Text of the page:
There’s something about Thanksgiving. Trying to put my finger on it, my best guess is it’s how it eases me into winter, my least favorite season. Also, by holiday-standards, it’s the soft, introverted celebration — not completely lost between Halloween and Christmas, but not subject to their wild commercialism either. But maybe what I like about it most is the obvious. It’s the convergence of family, friends, warmth — with gratitude as the centerpiece.
That said, I’m incredibly lucky. I have a massive number of things to be grateful for. It’s hard to pick where to start, but for this blog I’m choosing to focus on those web resources that have made a profound difference in my life.
There are three. Each has changed my life — nourishing my spirit and stretching me in ways I didn’t think possible — calming me down, building my self-confidence, helping me open into more of life, wonder, happiness.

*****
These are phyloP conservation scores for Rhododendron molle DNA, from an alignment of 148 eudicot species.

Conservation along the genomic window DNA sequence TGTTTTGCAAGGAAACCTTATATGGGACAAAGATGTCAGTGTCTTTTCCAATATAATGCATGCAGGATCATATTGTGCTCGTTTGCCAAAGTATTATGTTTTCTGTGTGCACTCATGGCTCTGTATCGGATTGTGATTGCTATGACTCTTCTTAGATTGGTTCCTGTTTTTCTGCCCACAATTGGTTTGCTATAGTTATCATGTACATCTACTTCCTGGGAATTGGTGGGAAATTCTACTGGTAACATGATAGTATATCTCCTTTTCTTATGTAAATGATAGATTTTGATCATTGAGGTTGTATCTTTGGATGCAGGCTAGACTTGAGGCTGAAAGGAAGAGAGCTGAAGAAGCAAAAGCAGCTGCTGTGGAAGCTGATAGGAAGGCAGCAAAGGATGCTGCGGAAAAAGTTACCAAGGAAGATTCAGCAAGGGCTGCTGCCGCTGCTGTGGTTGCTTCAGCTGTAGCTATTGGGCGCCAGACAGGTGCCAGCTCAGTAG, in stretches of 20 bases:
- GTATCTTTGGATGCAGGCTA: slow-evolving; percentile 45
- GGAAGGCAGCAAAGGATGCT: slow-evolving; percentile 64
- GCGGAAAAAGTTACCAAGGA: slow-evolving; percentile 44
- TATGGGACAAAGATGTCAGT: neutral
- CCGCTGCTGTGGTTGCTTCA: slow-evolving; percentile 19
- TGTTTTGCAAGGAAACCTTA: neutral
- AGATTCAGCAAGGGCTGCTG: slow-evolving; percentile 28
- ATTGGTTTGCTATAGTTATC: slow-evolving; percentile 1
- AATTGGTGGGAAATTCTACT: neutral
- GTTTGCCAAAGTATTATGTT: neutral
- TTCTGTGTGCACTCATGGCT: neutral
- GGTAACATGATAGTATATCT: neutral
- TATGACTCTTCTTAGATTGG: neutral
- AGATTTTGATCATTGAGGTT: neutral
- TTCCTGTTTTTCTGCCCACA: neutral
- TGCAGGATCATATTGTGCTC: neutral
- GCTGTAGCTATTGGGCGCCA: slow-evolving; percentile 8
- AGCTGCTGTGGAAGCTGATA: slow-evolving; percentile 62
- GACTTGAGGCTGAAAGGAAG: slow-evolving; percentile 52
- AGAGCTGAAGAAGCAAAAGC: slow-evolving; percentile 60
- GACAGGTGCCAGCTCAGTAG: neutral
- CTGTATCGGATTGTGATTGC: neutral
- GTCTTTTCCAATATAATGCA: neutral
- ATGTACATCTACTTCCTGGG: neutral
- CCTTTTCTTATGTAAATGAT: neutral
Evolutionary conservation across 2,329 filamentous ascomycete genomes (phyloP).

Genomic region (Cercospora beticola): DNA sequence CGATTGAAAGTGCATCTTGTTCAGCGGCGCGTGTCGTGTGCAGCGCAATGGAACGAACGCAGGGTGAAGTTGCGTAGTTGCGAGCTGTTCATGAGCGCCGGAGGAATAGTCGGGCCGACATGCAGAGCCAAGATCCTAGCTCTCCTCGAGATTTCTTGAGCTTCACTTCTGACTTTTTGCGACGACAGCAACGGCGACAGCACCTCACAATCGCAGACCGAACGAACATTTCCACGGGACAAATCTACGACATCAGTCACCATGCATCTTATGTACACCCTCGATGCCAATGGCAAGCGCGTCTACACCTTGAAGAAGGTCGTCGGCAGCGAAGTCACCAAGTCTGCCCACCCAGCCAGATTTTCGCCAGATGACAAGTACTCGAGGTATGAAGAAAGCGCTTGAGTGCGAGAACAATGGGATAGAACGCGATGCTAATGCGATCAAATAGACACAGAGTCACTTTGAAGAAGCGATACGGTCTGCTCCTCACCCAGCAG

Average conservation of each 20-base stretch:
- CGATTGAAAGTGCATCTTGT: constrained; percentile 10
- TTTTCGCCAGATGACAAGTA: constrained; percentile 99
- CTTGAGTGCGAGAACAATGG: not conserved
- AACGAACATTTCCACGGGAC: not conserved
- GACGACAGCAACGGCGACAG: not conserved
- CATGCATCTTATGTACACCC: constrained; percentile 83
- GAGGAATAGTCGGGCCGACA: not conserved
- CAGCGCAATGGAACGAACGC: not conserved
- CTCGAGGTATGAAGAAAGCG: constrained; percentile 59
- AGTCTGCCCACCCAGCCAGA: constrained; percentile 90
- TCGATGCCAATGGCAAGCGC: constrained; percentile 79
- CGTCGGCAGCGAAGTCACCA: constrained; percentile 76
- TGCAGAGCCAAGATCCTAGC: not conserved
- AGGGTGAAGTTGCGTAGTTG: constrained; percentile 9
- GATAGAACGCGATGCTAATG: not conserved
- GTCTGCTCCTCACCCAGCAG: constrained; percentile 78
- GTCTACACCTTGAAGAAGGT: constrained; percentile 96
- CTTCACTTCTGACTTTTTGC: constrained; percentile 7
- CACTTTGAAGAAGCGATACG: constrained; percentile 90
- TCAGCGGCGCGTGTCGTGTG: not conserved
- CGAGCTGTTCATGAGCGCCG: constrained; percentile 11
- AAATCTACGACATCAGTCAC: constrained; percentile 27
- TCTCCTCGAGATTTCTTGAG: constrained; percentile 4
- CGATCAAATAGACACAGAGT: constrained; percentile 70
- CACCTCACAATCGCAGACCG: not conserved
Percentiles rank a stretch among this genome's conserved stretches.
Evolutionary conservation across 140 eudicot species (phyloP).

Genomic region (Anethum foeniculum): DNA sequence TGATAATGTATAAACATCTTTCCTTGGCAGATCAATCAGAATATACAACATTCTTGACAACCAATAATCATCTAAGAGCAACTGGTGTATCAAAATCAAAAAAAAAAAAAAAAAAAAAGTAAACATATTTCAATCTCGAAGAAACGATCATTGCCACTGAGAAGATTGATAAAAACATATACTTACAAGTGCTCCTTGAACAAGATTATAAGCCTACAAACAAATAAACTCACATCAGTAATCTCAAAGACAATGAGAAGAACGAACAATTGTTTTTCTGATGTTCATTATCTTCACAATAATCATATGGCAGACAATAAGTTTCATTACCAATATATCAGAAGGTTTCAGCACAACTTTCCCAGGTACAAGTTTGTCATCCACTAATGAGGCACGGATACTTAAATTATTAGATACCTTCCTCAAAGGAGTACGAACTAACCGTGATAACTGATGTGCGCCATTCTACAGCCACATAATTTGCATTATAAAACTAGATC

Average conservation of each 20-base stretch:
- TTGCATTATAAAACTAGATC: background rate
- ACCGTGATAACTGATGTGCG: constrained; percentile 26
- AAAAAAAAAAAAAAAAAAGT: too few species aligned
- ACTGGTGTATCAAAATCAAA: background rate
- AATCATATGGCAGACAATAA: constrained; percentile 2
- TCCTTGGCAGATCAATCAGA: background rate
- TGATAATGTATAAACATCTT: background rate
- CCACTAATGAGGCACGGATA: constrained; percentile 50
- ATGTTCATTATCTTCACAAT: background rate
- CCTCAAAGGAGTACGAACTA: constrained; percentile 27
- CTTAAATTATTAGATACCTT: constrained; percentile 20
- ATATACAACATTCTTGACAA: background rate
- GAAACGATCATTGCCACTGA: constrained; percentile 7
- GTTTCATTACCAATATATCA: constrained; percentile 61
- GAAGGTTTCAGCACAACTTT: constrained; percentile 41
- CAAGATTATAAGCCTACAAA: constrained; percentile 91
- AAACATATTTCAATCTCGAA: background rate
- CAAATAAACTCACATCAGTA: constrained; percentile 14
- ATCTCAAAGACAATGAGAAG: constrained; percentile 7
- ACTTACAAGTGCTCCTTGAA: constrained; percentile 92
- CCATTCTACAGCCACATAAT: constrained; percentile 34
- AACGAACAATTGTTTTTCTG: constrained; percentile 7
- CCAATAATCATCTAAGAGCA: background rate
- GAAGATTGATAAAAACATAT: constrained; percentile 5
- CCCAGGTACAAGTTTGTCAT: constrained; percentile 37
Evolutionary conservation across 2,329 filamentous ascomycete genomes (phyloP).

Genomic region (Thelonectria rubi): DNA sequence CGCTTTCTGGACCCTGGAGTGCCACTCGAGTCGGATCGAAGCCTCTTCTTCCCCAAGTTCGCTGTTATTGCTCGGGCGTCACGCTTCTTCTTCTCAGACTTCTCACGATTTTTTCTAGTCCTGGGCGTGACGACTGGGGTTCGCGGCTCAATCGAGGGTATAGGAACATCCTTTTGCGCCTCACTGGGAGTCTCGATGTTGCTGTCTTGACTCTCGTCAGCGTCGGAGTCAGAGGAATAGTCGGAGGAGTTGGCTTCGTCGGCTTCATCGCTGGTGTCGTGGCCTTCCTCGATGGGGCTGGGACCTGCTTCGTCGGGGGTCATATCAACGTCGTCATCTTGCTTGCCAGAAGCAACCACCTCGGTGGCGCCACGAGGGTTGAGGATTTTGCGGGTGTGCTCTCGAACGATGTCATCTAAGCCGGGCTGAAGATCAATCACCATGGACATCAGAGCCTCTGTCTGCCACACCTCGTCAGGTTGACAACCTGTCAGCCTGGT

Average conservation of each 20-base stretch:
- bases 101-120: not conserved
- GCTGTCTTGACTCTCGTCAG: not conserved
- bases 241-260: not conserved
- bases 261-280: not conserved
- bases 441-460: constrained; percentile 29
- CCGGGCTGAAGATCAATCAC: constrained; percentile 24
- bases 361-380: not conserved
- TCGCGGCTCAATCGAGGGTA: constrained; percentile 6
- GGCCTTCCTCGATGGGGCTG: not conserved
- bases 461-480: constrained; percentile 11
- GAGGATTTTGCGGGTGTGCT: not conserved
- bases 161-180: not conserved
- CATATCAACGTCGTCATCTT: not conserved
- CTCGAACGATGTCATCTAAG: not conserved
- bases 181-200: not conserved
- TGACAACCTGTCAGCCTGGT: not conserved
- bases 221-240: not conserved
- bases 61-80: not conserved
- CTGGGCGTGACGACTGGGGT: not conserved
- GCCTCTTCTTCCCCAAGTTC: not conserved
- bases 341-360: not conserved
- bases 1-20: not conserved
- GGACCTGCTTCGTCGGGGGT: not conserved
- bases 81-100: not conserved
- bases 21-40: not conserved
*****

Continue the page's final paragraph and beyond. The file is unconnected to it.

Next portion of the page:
They are my personal archetypes for The Awakening Web.
1. Zen Habits
I began reading Leo Babauta’s Zen Habits blog years ago — not long after it began in 2007. At first I just read and enjoyed it. A few years in, however, I began to experiment with his methods for changing habits and was amazed at some of my successes — in particular, ditching Diet Coke and reducing my sugar intake.
Then this January, I jumped in for real, joining his Sea Change program. Once again, I’ve been astonished at what it’s inspired. Not everything works for me, but those that do? All I can say is, wow. . . .
In less than a year here are the changes that have had a major impact on me:
- Decluttering. It may sound like an exaggeration to say it’s been liberating, but, honestly, it has been. I feel such freedom in understanding that I’m not about stuff. And our house has more and more breathing room. There’s a new airiness and lightness to this 101-year-old home we’ve lived in for 33 years.